Keywords
Prenatal examinations, risk assessment, Down syndrome, information, ethical principles
National Category
Obstetrics, Gynecology and Reproductive Medicine
Identifiers
urn:nbn:se:uu:diva-232573 (URN)10.1111/aogs.12445 (DOI)000340618400006 ()
Available from: 2014-09-24 Created: 2014-09-22 Last updated: 2017-12-05Bibliographically approved
Sohlberg, S., Wikström, A.-K., Olovsson, M., Lindgren, P., Axelsson, O., Mulic-Lutvica, A., . . . Wikström, J. (2014). In vivo(31)P-MR spectroscopy in normal pregnancy, early and late preeclampsia: A study of placental metabolism. Placenta, 35(5), 318-323
Open this publication in new window or tab >>In vivo(31)P-MR spectroscopy in normal pregnancy, early and late preeclampsia: A study of placental metabolism
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2014 (English)In: Placenta, ISSN 0143-4004, E-ISSN 1532-3102, Vol. 35, no 5, p. 318-323Article in journal (Refereed) Published
Abstract [en]

INTRODUCTION: Preeclampsia affects about 3% of pregnancies and the placenta is believed to play a major role in its pathophysiology. Lately, the role of the placenta has been hypothesised to be more pronounced in preeclampsia of early (<34 weeks) rather than late (≥34 weeks) onset. (31)P Magnetic Resonance Spectroscopy (MRS) enables non-invasive, in vivo studies of placental metabolism. Our aim was to study placental energy and membrane metabolism in women with normal pregnancies and those with early and late onset preeclampsia.

METHODS: The study population included fourteen women with preeclampsia (five with early onset and nine with late onset preeclampsia) and sixteen women with normal pregnancy (seven with early and nine with late pregnancy). All women underwent a (31)P-MRS examination of the placenta.

RESULTS: The phosphodiester (PDE) spectral intensity fraction of the total (31)P signal and the phosphodiester/phosphomonoester (PDE/PME) spectral intensity ratio was higher in early onset preeclampsia than in early normal pregnancy (p = 0.03 and p = 0.02). In normal pregnancy the PDE spectral intensity fraction and the PDE/PME spectral intensity ratio increased with increasing gestational age (p = 0.006 and p = 0.001).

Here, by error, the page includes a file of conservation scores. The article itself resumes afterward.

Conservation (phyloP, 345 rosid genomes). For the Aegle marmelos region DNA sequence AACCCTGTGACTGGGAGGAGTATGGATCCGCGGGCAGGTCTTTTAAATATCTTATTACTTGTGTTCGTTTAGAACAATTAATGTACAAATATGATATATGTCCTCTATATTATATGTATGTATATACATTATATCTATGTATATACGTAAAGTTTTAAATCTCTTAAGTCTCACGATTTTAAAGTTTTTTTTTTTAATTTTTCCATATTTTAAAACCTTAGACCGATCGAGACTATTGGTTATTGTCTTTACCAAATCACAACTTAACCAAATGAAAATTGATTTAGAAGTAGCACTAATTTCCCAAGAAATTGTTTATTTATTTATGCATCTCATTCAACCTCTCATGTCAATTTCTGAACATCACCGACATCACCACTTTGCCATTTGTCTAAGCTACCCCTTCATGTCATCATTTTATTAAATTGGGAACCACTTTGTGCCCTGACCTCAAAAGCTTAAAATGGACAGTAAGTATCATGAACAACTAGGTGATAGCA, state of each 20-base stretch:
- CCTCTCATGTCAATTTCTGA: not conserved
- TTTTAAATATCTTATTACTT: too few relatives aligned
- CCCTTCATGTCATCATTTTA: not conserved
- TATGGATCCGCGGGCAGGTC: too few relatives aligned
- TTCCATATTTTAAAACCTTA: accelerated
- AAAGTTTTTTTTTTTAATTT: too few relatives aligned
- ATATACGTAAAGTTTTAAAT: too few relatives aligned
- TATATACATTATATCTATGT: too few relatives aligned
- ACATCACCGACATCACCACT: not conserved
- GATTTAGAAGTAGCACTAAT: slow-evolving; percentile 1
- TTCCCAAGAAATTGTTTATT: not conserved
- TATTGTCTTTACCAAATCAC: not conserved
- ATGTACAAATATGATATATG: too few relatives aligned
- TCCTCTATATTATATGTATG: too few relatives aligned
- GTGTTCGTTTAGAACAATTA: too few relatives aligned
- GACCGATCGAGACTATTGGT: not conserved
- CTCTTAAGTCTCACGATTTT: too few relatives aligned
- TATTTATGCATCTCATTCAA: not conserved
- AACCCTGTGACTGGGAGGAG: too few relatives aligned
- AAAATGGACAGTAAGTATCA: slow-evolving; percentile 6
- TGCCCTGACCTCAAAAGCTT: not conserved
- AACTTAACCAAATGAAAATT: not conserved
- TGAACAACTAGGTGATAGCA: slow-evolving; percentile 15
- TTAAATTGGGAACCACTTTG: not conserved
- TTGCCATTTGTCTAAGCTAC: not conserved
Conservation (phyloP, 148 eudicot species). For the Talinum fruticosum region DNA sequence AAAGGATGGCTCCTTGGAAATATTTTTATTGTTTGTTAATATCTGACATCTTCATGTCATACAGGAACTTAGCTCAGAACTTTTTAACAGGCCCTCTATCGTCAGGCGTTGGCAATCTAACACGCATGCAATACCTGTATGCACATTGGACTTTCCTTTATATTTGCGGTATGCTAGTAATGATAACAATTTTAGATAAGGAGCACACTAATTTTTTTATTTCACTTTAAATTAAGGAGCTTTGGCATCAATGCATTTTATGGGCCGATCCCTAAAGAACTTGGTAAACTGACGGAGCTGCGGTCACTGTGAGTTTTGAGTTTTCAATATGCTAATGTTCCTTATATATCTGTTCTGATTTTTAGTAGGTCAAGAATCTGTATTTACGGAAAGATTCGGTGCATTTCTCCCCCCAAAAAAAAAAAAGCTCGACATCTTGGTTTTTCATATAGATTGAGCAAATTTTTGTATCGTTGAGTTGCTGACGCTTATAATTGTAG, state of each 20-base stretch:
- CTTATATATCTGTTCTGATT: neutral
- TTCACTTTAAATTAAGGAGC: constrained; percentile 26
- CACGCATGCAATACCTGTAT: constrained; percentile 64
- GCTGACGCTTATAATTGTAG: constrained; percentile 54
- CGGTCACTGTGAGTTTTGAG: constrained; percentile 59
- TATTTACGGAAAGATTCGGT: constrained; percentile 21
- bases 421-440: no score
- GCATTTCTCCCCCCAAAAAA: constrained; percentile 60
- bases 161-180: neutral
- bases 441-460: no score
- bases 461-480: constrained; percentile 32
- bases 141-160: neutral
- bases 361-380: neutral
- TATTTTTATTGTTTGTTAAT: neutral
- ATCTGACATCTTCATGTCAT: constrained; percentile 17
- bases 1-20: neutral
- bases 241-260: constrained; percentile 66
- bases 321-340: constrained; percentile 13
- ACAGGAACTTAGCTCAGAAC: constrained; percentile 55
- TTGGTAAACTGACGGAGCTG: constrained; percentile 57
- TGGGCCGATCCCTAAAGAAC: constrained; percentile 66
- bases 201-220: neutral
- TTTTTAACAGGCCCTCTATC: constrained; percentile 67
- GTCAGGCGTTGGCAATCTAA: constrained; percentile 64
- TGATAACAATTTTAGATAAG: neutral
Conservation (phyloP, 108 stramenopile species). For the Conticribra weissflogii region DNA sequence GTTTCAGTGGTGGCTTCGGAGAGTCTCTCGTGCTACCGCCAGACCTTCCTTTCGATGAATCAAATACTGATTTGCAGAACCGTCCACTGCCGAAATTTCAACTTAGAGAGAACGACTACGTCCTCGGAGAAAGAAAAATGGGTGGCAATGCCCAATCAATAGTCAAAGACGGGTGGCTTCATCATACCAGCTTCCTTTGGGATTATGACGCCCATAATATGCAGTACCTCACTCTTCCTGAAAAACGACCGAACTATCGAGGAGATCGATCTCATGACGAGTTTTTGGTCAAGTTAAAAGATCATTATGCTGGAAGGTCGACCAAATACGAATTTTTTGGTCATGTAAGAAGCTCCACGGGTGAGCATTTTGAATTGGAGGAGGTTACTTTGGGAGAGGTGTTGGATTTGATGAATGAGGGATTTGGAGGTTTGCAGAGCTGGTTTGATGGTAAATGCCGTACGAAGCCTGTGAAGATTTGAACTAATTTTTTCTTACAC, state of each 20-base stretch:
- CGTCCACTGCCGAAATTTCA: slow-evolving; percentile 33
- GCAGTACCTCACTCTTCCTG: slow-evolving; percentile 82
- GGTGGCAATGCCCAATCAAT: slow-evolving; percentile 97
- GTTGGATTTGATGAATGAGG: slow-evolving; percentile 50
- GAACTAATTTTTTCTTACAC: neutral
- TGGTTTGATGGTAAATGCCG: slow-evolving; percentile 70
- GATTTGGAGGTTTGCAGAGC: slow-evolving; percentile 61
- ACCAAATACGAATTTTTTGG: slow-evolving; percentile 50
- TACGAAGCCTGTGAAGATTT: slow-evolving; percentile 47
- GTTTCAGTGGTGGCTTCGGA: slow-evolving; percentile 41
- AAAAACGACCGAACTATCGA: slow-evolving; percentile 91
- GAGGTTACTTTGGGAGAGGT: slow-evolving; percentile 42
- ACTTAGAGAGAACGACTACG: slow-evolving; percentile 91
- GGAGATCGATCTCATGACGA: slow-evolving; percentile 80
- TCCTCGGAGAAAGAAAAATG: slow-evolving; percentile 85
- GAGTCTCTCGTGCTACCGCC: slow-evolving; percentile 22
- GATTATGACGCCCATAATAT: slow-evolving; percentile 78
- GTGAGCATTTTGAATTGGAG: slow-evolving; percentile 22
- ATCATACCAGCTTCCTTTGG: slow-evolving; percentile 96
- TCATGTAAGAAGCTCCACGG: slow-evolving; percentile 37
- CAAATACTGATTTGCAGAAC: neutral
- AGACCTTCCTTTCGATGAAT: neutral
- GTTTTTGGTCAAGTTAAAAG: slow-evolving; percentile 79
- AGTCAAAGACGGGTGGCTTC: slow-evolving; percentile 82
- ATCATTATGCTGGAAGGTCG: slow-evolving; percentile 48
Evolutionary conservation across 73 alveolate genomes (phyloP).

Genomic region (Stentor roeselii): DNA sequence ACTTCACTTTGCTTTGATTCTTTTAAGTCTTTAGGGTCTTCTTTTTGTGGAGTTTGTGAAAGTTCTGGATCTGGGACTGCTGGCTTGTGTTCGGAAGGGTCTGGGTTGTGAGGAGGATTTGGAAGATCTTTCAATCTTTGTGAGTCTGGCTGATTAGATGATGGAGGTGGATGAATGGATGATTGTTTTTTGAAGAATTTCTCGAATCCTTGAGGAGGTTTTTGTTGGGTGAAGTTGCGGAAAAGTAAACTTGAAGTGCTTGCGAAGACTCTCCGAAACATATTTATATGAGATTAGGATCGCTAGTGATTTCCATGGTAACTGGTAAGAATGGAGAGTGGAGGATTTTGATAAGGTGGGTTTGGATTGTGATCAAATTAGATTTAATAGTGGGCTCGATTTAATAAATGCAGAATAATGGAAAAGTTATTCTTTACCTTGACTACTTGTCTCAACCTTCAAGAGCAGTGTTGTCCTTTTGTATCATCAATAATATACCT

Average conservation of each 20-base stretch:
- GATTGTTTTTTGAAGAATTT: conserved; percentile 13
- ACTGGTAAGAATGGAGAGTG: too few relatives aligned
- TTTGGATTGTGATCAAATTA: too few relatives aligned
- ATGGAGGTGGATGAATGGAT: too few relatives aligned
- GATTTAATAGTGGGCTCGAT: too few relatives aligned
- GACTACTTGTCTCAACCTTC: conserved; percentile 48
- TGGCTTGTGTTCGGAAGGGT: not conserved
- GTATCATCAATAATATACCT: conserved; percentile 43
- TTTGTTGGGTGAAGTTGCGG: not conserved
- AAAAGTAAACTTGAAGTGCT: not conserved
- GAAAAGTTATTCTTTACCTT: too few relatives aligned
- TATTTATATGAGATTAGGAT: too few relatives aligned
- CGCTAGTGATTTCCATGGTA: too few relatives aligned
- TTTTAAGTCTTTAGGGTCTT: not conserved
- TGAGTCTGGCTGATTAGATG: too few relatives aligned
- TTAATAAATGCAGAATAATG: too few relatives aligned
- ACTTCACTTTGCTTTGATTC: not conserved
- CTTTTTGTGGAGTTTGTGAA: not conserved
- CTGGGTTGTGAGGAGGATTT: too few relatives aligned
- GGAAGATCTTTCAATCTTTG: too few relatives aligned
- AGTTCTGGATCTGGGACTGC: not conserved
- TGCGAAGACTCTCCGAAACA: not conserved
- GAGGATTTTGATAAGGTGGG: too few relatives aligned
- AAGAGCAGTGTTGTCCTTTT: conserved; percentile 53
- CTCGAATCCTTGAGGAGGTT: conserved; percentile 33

DISCUSSION: Since PDE and PME are related to cell membrane degradation and formation, respectively, our findings indicate increased cell degradation and maybe also decreased cell proliferation in early onset preeclampsia compared to early normal pregnancy, and with increasing gestational age in normal pregnancy.

CONCLUSIONS: Our findings could be explained by increased apoptosis due to ischaemia in early onset preeclampsia and also increased apoptosis with increasing gestational age in normal pregnancy.

National Category
Obstetrics, Gynecology and Reproductive Medicine
Identifiers
urn:nbn:se:uu:diva-221881 (URN)10.1016/j.placenta.2014.02.005 (DOI)000335614500006 ()24612844 (PubMedID)
Available from: 2014-04-07 Created: 2014-04-07 Last updated: 2017-12-05Bibliographically approved
Sohlberg, S., Mulic-Lutvica, A., Lindgren, P., Ortiz-Nieto, F., Wikström, A.-K. & Wikström, J. (2014). Placental perfusion in normal pregnancy and early and late preeclampsia: A magnetic resonance imaging study.. Placenta, 35(3), 202-206
Open this publication in new window or tab >>Placental perfusion in normal pregnancy and early and late preeclampsia: A magnetic resonance imaging study.
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2014 (English)In: Placenta, ISSN 0143-4004, E-ISSN 1532-3102, Vol. 35, no 3, p. 202-206Article in journal (Refereed) Published
Abstract [en]

OBJECTIVE: Our primary aim was to investigate if women with early or late preeclampsia have different placental perfusion compared with normal pregnancies. A secondary aim was to investigate if placental perfusion changes with increasing gestational age in normal pregnancy.

METHODS: The study population included thirteen women with preeclampsia (five with early and eight with late preeclampsia) and nineteen women with normal pregnancy (ten with early and nine with late pregnancy). Early was defined as <34 weeks and late as ≥34 weeks gestation. All women underwent a magnetic resonance imaging (MRI) examination including a diffusion weighted sequence at 1.5 T. The perfusion fraction was calculated.

RESULTS: Women with early preeclampsia had a smaller placental perfusion fraction (p = 0.001) and women with late preeclampsia had a larger placental perfusion fraction (p = 0.011), compared to women with normal pregnancies at the corresponding gestational age. The placental perfusion fraction decreased with increasing gestational age in normal pregnancies (p = 0.001).

CONCLUSION: Both early and late preeclampsia differ in placental perfusion from normal pregnant women. Observed differences are however in the opposite direction, suggesting differences in pathophysiology. Placental perfusion decreases with increasing gestational age in normal pregnancy.

National Category
Medical and Health Sciences
Identifiers
urn:nbn:se:uu:diva-221884 (URN)10.1016/j.placenta.2014.01.008 (DOI)000333495900008 ()24529946 (PubMedID)
Available from: 2014-04-07 Created: 2014-04-07 Last updated: 2017-12-05Bibliographically approved
Åhman, A., Axelsson, O., Maras, G., Rubertsson, C., Sarkadi, A. & Lindgren, P. (2014). Ultrasonographic fetal soft markers in a low-risk population: prevalence, association with trisomies and invasive tests. Acta Obstetricia et Gynecologica Scandinavica, 93(4), 367-373
Open this publication in new window or tab >>Ultrasonographic fetal soft markers in a low-risk population: prevalence, association with trisomies and invasive tests